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Ideas for Ice Breakers at a Teen Retreat

by
author image Sandy Vigil
Based in Las Vegas, Sandy Vigil has been a writer and educator since 1980. She taught high school and middle school English and drama for 11 years. Vigil holds a Master of Science in teaching from Nova Southeastern University and a Bachelor of Arts in secondary English education from the University of Central Oklahoma.
Ideas for Ice Breakers at a Teen Retreat
Laughter breaks the ice and helps teens get to know each other. Photo Credit BananaStock/BananaStock/Getty Images

Icebreakers are interactive games and activities designed to take the awkwardness out of a whole bunch of teenagers thrown together at a retreat or gathering. They help teens learn each other’s name and get to know one another. Icebreakers also help teens find commonalities and ease the tension and anxiety of meeting new groups of people. Get the teenagers up, moving around and laughing as they break the ice with fun and games.

Birthday Line up

This activity challenges teenagers because they can’t talk once it begins. Ensure there is enough space for all of the teens to line up. Instruct the group that they are to line up by birthday month and day, without talking or writing it down. You’ll have to keep reminding them to remain quiet. They can use charades, hand signals or any other means of communicating. Don’t tell them how to accomplish the task because part of the bonding comes from letting them figure it out.

Find the Fiction

You don’t have to do much preparation ahead of time for this activity. Ask the teens to get in groups of four or five. Each person gets a scrap piece of paper large enough to write down two unbelievable facts and one believable truth, without allowing anyone to see their answers. When all participants have their responses, one person in each group reads the three statements to their group. The group then quickly discusses and decides which “fact” is the fiction. If the group finds the fiction, the author applauds the group. If the author fools the group, then the group applauds the author. The activity continues until each person has a turn to fool the group.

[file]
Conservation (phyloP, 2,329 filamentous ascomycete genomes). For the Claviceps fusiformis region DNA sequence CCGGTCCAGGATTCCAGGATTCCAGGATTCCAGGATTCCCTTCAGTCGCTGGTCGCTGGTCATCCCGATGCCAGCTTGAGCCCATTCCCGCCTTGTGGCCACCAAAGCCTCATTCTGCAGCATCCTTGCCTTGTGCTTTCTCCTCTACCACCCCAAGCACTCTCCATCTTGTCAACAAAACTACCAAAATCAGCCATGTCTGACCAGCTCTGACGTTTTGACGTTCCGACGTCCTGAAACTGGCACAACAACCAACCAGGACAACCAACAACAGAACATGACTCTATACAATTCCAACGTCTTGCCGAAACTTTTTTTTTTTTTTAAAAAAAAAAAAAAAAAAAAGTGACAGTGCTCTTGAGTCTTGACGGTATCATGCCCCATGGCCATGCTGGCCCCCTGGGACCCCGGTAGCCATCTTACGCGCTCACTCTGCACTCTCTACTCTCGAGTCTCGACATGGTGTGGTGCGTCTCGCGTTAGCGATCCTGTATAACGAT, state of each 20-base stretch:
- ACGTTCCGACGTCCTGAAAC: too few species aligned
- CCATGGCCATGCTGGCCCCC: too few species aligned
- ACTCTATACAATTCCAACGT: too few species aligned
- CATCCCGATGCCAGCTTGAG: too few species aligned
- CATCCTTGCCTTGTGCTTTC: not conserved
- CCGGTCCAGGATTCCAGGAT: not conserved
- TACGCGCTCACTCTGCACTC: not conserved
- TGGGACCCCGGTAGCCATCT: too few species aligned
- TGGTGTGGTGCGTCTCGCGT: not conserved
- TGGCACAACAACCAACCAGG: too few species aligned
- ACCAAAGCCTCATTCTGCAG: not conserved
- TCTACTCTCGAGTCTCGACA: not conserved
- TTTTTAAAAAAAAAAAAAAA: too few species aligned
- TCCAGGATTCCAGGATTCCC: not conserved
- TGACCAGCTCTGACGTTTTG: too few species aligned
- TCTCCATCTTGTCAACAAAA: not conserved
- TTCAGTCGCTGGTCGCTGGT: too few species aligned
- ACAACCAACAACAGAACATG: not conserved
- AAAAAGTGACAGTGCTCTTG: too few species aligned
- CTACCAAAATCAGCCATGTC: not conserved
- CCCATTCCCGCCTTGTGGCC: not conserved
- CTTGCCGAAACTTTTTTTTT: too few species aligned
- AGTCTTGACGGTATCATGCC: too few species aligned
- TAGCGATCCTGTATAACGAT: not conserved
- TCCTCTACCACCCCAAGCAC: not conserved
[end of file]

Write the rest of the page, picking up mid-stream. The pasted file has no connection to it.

This is My Nose

Confusion and laughter builds as they learn each other’s names. It works best when the teens are sitting or standing in circles of five to 10. The kids tend to get bored waiting for their turn if they’re in groups larger than 10. The group leader begins by saying, “My name is (name) and this is my nose” and points to a different body part. The person to the right repeats, “This is (previous name) and this is my nose” and points to the same body part the previous person indicated. Then he adds, “My name is (name) and this is my (names another body part while pointing to yet a different part).” This continues around the circle accumulating names and body parts, until the person at the end of the circle has to name all of the people and their body parts along with their own name.

People Scavenger Hunt

You will need to prepare a handout with three columns for this activity. In the first column, put a list for the teen to name various favorite things like movies, songs, artist, color and food. In the middle column is the “self” column for them to write an answer to each of the favorites. The last column is for the written answers of their new friends. Give the teens a set amount of time -- use a timer -- to answer the questions in the “self” column. Once everyone has their answers, set the timer again and instruct the participants to mingle around the room looking for others who have the same answers. When they find someone who shares their same favorite, that person puts their name in the third column. At the end of the time, you can give a prize to the person who found the most matches. The teens now have a list of new friends who share their interests.

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